Abraham and Isaac
Homenaje a Federico García Lorca
Songs, Drones and Refrains of Death
Sanford Sylvan (baritone)
Reviewed by: Richard Whitehouse
Reviewed: 2 September, 2002
Venue: Royal Albert Hall, London
Almost a counterpart to Prom 51 in its diverse treatment of the season’s Hispanic theme. Julian Anderson’s Alhambra Fantasy (2000) has made a fair impact in performances from the London Sinfonietta and Birmingham Contemporary Music Group, and tonight’s was the most vivid yet. Martyn Brabbins powered through the first section with its graphic evocation of the palace ’under construction’ – to the extent that some of the intricate motivic writing was lost in a blur of activity. Yet this heightened both the contrast with, and the intensity of, the work’s second half – an evocation of the Alhambran landscape sensuous yet poignant in its feeling of unreality.
Ostensibly the odd work out, Stravinsky’s Abraham and Isaac (1963) is among the most fully realised and coherent of his late works – a sacred ballad which abounds in subtle musical inference without the need for depiction at a descriptive level. Sanford Sylvan projected the Hebrew text as an unbroken line of lyrical declamation (hence the composer’s priceless term ’bel-cantor’), while the instrumental component – a melodic commentary which is only rarely an accompaniment – was expressive and precise. The gradual assimilation of ’serial Stravinsky’ into the modern repertoire was well served on this occasion.
Good too that Silvestre Revueltas has finally taken his place at the Proms. In contrast to his high-octane orchestral blockbusters, Homenaje a Federico García Lorca (1935) has a chamber-like density of utterance. Varèse-ian extremes of register find a natural interface with Milhaud-esque polytonality in music whose febrile rhythmic energy is shot-through with a wrenching emotion that anticipates the tragedy of Spain in general and Lorca in particular.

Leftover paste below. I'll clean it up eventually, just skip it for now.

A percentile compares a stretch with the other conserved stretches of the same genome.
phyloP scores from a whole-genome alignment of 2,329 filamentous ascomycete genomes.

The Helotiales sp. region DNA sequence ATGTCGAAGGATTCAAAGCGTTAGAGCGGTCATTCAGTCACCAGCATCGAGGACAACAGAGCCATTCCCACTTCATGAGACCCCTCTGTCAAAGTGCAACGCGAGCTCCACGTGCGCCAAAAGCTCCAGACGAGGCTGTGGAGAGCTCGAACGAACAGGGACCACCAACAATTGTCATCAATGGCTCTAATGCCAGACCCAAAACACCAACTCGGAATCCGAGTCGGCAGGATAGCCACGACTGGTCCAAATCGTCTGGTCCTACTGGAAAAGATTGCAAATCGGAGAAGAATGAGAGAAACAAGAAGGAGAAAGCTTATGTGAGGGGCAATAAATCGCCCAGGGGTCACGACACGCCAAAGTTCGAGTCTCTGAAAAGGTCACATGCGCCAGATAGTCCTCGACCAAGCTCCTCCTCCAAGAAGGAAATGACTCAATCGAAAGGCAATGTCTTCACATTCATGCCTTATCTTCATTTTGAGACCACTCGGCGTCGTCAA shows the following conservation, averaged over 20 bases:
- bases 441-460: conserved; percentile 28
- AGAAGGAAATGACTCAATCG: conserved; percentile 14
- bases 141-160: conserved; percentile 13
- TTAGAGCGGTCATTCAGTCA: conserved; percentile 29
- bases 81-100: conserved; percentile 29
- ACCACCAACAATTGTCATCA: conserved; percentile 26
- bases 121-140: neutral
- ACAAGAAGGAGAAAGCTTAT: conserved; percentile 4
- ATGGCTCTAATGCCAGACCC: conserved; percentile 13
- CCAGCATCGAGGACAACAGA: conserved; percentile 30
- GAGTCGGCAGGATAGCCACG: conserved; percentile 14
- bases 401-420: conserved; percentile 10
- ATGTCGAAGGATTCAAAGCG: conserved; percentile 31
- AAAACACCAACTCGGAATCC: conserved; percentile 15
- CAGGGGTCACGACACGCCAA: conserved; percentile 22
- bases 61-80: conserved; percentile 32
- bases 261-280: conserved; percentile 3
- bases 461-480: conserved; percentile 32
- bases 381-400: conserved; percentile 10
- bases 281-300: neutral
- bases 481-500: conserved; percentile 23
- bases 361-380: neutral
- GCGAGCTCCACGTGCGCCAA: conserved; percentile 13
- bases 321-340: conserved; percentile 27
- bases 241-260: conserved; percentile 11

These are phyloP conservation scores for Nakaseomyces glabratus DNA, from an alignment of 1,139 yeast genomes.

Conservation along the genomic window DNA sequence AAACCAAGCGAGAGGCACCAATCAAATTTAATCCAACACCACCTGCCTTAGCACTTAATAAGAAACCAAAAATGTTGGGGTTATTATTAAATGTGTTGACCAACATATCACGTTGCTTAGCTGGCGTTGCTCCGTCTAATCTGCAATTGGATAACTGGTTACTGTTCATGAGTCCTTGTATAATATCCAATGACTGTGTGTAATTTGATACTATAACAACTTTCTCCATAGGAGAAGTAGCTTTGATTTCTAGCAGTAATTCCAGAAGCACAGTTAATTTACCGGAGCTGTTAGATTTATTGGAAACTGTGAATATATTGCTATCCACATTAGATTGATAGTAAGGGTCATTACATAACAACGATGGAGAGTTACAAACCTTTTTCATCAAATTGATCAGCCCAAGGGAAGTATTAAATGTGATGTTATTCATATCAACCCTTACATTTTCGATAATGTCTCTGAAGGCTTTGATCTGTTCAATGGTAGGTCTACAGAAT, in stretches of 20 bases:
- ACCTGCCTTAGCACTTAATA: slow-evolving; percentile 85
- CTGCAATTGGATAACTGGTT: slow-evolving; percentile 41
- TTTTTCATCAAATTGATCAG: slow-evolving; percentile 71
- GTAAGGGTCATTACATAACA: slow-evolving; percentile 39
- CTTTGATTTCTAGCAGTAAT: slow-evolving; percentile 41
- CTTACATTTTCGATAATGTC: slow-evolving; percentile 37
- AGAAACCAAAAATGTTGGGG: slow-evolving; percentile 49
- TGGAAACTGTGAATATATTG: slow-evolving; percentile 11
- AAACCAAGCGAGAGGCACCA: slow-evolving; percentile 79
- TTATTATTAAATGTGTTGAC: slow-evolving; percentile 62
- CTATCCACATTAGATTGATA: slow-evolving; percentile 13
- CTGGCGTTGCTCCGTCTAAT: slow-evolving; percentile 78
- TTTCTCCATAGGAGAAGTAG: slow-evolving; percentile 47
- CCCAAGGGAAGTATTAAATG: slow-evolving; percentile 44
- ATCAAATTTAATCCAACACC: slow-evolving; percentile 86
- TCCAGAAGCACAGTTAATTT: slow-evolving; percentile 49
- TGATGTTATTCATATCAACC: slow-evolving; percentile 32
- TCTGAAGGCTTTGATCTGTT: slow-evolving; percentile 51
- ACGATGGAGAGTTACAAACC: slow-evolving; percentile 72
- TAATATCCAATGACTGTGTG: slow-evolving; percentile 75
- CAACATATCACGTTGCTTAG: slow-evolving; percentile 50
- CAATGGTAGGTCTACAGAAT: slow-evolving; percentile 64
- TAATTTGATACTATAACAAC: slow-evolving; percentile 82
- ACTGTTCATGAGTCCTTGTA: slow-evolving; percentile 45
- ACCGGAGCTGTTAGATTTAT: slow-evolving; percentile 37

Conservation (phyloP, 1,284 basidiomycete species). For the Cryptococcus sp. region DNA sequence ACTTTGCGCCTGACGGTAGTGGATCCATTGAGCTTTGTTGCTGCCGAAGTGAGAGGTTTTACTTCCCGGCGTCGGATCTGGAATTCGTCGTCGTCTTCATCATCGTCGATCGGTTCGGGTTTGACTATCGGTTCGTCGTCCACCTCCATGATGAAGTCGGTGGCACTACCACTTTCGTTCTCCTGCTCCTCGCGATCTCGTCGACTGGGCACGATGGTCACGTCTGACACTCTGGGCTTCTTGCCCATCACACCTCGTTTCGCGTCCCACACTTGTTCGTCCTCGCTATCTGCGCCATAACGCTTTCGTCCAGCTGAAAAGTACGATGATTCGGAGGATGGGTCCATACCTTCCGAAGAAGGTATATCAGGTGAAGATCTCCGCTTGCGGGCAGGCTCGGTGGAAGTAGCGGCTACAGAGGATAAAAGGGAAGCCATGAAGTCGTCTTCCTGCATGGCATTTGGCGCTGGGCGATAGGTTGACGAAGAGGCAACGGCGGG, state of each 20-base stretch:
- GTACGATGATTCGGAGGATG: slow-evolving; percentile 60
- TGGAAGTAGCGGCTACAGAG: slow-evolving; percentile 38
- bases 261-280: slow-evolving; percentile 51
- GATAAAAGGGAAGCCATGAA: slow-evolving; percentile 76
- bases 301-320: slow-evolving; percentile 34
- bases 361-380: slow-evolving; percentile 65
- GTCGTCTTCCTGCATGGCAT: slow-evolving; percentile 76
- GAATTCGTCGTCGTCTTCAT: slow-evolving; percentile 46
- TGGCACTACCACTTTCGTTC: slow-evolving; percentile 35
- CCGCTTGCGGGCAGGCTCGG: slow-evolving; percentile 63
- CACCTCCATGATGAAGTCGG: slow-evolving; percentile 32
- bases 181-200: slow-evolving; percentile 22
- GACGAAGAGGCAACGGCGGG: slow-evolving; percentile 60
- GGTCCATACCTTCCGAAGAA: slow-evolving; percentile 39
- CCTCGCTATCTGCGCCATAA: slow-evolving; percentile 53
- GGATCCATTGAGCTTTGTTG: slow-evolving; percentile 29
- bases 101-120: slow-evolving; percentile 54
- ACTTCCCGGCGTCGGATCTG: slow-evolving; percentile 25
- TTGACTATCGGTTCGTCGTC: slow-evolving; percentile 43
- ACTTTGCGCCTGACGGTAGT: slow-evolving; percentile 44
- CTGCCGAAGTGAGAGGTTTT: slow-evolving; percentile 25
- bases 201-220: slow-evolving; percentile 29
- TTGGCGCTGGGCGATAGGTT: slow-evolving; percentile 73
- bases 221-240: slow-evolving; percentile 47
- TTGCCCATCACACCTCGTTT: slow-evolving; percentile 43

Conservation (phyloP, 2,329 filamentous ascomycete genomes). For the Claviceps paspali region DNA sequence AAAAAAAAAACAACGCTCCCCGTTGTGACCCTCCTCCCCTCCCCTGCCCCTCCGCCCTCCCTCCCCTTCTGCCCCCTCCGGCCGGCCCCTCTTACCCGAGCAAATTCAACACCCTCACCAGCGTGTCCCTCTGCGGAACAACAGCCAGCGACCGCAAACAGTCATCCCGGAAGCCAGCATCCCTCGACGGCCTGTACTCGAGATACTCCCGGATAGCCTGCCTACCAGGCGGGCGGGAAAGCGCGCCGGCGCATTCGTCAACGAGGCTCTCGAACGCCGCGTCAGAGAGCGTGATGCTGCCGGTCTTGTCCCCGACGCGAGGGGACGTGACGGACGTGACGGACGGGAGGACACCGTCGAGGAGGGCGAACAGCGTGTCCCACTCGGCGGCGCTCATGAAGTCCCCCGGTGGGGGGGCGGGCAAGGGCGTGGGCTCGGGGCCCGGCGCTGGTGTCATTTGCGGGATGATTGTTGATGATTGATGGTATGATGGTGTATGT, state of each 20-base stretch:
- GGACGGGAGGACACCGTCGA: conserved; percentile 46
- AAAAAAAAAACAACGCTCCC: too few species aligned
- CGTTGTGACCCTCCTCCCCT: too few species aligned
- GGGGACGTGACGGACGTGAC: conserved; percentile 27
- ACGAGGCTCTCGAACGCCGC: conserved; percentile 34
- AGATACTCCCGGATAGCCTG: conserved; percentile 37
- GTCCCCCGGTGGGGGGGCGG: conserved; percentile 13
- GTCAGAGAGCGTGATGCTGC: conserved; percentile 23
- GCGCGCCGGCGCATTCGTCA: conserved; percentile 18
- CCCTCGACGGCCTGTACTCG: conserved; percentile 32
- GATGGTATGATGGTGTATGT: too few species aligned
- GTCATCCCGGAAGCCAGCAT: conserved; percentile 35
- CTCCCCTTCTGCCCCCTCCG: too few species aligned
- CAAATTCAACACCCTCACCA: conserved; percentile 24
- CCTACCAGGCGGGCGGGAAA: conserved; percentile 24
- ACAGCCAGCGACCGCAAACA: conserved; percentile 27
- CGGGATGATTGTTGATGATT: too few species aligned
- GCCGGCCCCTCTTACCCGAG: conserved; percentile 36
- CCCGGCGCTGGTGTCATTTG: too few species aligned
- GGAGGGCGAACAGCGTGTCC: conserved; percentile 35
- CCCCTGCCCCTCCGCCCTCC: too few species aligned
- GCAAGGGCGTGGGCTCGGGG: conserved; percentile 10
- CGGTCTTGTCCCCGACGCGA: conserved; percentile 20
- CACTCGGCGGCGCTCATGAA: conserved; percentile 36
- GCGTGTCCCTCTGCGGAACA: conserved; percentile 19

And so to George Crumb, whose music is currently enjoying a revival after its popular acclaim in the late ’60s and ’70s. Songs, Drones and Refrains of Death (1968) is the most extended and musically the most wide-ranging of his Lorca-based compositions. Four of the poet’s most characteristic verses, expressionist in their dark intensity, are interspersed with ritualistic interludes whose percussion writing spreads across the ensemble to draw in the singer.
Yet Crumb is as mindful to vary the emotional quality of the songs (compare his ’Song of the Rider (1860)’ with that of Simon Holt’s Canciones – heard in Prom 51) as he is the cumulative intensity of the refrains – culminating in a visceral ’spatial’ cadenza for two drummers and a setting of ’Casida of the Boy Wounded by the Water’ which retreats quietly and cathartically into itself. A further impressive showing from Sylvan, among the most versatile singers of his generation, and playing of vibrant energy from Sinfonia 21 – no mean outfit itself when it comes to versatility of repertoire.